True love is a rare trait possessed only by those willing to remain vulnerable, even after being hurt a thousand times over.
Do not get lost in the romance and the dreams. Enjoy them, of course, but don’t rely on them to signal “how your marriage is doing”. Marriage will be beautiful and blessed but also unbearably painful and there will be days where death would be preferable to continuing on… and yet we do, we must, for this is who we are and, yes, this IS what we signed up for.
Greater love hath no man than this… – John 15:13
The current standard “marriage prep” classes will NOT prepare you for marriage.
The biggest complaint of Christian marriages is, “I didn’t know what I was getting myself into, I was too young, I didn’t sign up for this, I wasn’t ready to get married”.
Don’t kid yourselves that you are ready.
No one is ever ready. The classes are basically a placebo to make you think you have done sufficient preparation, but you can never know what you’re really up against until you are in it… that’s why we sign up for the “worst”… just in case.
You will have to be prepared to defend your marriage with your life,
even when you are hurt. You can never tear each other down. It needs to be a safe space for mistakes and growth, and unfortunately, also bad days and bad seasons. When you can’t say or even think, “I love you” remind yourself to say “I choose you” instead (but maybe keep those words to yourself). Make a habit of it… you will need it often.
In order to be “successful”,
Be prepared to become essentially impervious to pain and emotion, to act intentionally and rationally without reacting, to forget about what you want and what you like for the sake of someone else. Your lasting joy will only be found in the perfection of sacrifice.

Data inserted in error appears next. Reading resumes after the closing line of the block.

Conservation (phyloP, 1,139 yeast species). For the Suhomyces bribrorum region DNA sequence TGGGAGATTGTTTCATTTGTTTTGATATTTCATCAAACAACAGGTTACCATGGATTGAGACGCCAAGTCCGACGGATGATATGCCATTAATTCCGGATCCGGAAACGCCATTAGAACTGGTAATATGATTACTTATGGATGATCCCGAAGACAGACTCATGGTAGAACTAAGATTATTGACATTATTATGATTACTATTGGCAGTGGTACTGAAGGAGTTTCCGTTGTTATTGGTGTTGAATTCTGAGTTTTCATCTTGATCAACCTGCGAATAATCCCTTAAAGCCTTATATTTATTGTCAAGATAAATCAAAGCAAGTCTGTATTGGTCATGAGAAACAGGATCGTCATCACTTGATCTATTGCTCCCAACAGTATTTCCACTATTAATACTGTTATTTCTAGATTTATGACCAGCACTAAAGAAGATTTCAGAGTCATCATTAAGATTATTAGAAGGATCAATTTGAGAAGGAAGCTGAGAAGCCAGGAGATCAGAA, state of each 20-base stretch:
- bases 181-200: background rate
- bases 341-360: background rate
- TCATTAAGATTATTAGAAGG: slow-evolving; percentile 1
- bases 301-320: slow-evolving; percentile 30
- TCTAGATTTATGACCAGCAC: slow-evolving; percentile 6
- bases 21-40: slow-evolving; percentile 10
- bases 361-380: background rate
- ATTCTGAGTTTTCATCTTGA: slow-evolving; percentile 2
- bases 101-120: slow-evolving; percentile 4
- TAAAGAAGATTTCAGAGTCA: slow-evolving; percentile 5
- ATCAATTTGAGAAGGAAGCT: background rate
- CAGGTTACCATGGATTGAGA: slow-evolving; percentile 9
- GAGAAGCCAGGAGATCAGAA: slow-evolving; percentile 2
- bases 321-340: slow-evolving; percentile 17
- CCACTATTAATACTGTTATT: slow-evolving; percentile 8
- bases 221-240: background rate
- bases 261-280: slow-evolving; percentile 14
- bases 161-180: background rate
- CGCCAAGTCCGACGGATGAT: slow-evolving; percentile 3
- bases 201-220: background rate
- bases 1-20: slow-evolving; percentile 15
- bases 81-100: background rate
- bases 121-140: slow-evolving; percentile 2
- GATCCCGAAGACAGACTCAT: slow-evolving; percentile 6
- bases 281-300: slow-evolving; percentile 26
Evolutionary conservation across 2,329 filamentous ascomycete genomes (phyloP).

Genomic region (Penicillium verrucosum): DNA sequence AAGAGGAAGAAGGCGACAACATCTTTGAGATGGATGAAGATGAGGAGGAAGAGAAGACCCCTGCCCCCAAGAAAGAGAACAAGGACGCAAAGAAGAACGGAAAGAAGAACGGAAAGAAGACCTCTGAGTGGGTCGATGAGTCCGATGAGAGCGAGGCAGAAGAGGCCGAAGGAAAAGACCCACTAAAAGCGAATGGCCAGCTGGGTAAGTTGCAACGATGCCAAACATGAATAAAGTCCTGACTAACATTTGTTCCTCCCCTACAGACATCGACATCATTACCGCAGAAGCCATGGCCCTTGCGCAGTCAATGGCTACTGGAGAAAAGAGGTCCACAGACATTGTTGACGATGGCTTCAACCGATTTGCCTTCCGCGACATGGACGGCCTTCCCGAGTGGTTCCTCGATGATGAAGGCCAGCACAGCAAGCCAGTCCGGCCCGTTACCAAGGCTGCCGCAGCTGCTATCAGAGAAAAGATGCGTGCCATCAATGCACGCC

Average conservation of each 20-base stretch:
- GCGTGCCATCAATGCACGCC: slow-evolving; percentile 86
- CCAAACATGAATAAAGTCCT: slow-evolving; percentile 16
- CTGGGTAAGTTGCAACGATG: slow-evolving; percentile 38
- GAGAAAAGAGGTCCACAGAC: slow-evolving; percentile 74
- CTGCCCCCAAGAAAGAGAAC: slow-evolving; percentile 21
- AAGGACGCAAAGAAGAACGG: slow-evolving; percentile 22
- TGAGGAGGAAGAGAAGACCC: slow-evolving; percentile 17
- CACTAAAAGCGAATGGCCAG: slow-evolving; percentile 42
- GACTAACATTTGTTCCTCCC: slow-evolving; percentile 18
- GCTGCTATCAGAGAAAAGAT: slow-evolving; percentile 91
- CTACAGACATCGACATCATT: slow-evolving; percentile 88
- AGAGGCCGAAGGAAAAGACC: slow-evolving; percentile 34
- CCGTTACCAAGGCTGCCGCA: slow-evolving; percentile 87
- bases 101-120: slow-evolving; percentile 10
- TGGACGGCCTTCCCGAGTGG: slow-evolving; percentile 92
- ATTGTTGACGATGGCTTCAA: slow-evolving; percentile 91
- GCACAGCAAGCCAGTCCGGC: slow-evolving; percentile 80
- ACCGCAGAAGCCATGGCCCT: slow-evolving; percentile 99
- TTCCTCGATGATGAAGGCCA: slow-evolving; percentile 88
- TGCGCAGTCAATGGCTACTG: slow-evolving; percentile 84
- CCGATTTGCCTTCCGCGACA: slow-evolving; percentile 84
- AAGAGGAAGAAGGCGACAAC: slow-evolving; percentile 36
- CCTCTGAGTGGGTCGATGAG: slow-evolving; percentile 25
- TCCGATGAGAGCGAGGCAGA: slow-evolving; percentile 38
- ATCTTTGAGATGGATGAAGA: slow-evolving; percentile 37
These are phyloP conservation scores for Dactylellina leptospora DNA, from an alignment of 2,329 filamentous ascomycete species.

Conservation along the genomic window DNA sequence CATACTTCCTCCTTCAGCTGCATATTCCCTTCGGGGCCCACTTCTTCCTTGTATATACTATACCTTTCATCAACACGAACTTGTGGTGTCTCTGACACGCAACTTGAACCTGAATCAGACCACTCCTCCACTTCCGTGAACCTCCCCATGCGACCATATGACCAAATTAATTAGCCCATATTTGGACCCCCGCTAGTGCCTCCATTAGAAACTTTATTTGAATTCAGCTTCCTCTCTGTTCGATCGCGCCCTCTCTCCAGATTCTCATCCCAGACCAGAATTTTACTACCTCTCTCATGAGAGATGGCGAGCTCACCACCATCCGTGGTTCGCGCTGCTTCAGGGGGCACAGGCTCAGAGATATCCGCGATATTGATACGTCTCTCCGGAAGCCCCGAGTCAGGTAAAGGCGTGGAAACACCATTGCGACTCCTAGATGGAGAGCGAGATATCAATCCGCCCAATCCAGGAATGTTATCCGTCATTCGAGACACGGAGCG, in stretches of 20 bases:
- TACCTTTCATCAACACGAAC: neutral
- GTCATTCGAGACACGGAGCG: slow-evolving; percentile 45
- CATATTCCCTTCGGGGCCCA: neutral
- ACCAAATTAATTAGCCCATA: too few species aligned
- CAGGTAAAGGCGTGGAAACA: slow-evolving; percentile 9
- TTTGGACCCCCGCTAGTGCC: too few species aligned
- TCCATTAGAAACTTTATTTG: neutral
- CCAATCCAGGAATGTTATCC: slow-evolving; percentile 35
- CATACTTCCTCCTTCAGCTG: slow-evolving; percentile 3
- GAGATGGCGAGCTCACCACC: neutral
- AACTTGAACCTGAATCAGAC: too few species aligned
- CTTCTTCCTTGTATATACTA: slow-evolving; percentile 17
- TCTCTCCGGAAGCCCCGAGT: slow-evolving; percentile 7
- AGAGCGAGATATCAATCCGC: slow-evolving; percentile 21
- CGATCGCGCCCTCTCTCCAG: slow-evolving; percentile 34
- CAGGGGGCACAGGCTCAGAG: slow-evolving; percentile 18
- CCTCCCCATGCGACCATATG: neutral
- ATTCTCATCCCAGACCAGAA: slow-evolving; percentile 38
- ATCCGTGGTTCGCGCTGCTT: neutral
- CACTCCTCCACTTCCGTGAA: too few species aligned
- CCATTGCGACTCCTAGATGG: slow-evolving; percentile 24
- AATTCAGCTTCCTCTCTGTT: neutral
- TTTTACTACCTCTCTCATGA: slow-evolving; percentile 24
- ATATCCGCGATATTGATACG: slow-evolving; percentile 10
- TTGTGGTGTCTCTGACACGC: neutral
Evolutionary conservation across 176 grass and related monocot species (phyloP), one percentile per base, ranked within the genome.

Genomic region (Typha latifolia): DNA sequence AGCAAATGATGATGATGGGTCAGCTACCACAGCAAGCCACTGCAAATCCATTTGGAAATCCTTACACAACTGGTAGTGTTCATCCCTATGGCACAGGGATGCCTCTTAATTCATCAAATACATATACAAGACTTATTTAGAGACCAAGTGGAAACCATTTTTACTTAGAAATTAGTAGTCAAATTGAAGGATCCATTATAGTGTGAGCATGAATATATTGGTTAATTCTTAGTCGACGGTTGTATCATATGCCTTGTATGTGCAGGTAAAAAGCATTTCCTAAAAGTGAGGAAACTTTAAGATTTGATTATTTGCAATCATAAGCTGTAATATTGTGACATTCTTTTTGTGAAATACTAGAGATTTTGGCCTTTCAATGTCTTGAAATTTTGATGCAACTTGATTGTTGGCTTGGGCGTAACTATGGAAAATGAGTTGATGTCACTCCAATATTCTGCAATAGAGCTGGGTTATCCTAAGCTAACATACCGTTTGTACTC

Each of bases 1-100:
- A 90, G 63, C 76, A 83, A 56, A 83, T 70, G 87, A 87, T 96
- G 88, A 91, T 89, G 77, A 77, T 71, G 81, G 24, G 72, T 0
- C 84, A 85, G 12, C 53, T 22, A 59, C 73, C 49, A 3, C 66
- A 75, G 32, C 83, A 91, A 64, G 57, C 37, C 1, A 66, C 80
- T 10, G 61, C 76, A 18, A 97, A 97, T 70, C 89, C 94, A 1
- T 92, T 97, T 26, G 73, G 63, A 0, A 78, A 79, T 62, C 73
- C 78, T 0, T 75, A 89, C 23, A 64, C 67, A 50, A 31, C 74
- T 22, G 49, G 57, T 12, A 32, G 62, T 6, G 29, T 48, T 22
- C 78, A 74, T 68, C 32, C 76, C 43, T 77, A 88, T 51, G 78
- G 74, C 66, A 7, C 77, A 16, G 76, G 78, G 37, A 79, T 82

Sacrifice = Suffering transformed by love into offering
Even your children, who might be cute for a moment, will try every fiber of your being for the rest of your life and try to pry you apart like ivy on a brick wall. Be closer even than brick. Become one: impenetrable, constant, and impervious to their innocent, but nevertheless, relentless and exhausting onslaught.
Pray together, make decisions together based on the mutual goal of all your choices. This will inform and direct all your decisions even when you are apart and be the glue that unites you stronger than any fluctuating affections you feel for each other depending on the moment.
Do not let each other shirk the duties of their calling as spouse and parent.
The natural human tendency is to succumb to the hard and try to pawn off our responsibilities (or blame) on anyone else. Make a pact not to let that happen. And when it does, YOU have to be the strong one. You have to move first even when it isn’t fair. YOU have to hold your other half accountable even if they hate you for it in the moment. Believe in each other. Work together. Be nice. Treat each other like they are doing their best. Do YOUR best always. It’s painful not just to bend to what is convenient, easier, or more comfortable, but having a spouse that challenges you, believes in you, and helps you grow does eventually make you proud to be married to them.
And finally, if you are called to this, you WILL be given the grace to accomplish it.
That’s what makes it such a beautiful calling. Yes, you are human, you are weak and you will fail. Your spouse will fail you and you will hurt. But wounds heal. It WILL be ok. Your scars and wounds will make you stronger and the light will shine through them if you let it…
It is necessary that the heroic becomes daily and that the daily becomes heroic. – Zelie Martin
Ask, seek, knock, pound, beg, fly, refuse to move from the feet of the One who has called you to Himself in this incredible vocation. THIS is how we do it!
Your marriage can be a miracle too!
Love and prayers always!